A single gear means there's no gear changes and no being in the wrong gear. Want to overtake someone, just twist the throttle, no downshifts necessary. Less time spent shifting gears is a real riders on real roads performance benefit. A single gear means a decreased top speed, right? This bike still reaches 150mph.
No clutch lever means the back brake can be moved to the handlebar or, in the case of the [name of top secret electric superbike redacted] a lever to actuate the kinetic energy recovery system can be placed there. Moving the back brake from foot to handle control makes it easier to modulate for fine control and means you can use it at extreme right-hand lean angles.
Like two-strokes, electric bikes don't have any engine braking. Any motorcycle purists out there that don't miss the two-stroke experience?
The lack of heavy parts spinning at high speeds inside electric motorcycles means there's no reciprocating inertia to negatively impact the handling.
Want to adjust your power delivery for specific corners on specific tracks? The maps for electric motors can quickly and easily be altered, they're basically computers on wheels.
Bought your bike last year and a new, more powerful motor has just come out? Buy it and swap it in. They bolt in and out with minimal fuss. The same goes for aftermarket parts.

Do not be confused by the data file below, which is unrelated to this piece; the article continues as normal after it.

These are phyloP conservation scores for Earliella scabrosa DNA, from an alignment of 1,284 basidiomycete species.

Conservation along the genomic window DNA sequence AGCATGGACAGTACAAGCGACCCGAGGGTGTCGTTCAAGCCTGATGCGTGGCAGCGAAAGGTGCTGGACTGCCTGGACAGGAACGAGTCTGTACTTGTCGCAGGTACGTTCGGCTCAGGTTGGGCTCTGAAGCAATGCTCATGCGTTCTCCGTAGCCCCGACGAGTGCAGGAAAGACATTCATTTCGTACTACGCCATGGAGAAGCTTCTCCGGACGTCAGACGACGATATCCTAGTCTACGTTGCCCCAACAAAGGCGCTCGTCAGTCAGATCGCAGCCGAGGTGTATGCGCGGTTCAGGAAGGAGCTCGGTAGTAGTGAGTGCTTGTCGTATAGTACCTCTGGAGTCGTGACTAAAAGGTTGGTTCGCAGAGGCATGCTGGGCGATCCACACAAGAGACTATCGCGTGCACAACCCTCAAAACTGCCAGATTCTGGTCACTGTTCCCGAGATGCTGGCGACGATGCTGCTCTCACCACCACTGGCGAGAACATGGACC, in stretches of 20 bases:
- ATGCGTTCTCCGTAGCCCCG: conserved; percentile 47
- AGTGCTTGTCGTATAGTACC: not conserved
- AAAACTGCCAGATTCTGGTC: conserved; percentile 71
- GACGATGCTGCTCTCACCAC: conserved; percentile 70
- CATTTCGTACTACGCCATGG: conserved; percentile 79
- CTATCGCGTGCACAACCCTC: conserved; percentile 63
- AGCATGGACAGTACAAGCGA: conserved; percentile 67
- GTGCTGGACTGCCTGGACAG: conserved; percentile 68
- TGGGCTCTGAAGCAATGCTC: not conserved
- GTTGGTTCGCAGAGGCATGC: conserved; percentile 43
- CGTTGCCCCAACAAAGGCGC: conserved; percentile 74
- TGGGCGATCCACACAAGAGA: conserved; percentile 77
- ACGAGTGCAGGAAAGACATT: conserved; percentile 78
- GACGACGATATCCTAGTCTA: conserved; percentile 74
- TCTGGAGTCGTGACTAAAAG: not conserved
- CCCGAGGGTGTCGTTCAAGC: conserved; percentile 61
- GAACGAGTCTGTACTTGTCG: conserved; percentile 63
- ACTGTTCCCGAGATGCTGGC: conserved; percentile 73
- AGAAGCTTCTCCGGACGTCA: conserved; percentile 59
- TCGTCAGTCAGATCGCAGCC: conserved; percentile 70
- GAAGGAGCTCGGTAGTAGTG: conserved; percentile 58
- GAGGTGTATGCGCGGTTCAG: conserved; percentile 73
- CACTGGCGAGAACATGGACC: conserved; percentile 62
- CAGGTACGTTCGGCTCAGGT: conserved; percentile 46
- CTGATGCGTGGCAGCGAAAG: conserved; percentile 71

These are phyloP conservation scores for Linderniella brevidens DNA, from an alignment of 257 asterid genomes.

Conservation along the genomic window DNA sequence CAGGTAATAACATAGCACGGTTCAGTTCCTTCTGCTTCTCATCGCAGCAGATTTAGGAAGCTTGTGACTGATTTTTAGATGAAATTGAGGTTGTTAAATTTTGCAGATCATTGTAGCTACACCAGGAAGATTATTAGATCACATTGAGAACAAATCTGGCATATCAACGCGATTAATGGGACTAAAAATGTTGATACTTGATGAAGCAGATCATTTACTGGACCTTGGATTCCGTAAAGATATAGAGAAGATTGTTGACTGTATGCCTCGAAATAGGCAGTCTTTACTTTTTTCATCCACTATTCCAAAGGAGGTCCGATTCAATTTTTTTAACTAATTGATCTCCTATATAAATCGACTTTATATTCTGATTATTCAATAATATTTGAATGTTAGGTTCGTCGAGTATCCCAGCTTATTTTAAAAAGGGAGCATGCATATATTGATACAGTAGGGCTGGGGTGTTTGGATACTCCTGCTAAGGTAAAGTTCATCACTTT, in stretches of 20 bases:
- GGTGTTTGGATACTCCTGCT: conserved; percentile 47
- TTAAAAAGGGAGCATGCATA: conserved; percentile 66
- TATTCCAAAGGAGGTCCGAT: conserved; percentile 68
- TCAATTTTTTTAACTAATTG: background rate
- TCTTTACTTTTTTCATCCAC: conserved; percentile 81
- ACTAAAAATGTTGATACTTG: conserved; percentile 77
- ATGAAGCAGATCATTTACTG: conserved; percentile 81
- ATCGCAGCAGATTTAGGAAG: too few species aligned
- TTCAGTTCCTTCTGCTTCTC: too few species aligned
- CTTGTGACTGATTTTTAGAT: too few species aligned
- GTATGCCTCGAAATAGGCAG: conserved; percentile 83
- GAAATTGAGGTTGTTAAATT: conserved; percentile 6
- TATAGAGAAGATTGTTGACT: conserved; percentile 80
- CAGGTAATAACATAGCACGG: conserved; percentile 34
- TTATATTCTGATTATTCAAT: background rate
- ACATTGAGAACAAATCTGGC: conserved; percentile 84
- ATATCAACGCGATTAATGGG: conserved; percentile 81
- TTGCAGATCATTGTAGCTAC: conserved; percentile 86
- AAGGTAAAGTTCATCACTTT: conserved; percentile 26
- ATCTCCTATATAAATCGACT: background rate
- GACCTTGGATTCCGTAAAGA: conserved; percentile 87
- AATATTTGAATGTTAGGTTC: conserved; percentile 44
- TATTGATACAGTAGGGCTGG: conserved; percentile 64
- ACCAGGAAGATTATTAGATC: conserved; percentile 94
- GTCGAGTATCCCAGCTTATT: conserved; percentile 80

If I was to describe to you an eminently adjustable chassis capable of being optimized for any individual environment that produced power with no negative effects on handling, carried its weight in the ideal position and essentially did nothing but provide the optimal platform from which the suspension brakes and tires could do their best possible work, you'd think I was describing the perfect motorcycle, right? That's what electric bikes can be.
5. Electric motorcycles are changing the industry
In a meeting with a senior communications representative from a Big Four company that will remain nameless, we were told, "Google is not an important search engine." That lack of perspective and the lack of will to look outside for information, inspiration and influence is pervasive throughout the industry. And, like the military, there's a significant problem with senior executives promoting people that think and act like they do rather than in a way that's good for the company. You can totally spot those guys too, just look for the '80s haircut to match the '80s business ideas.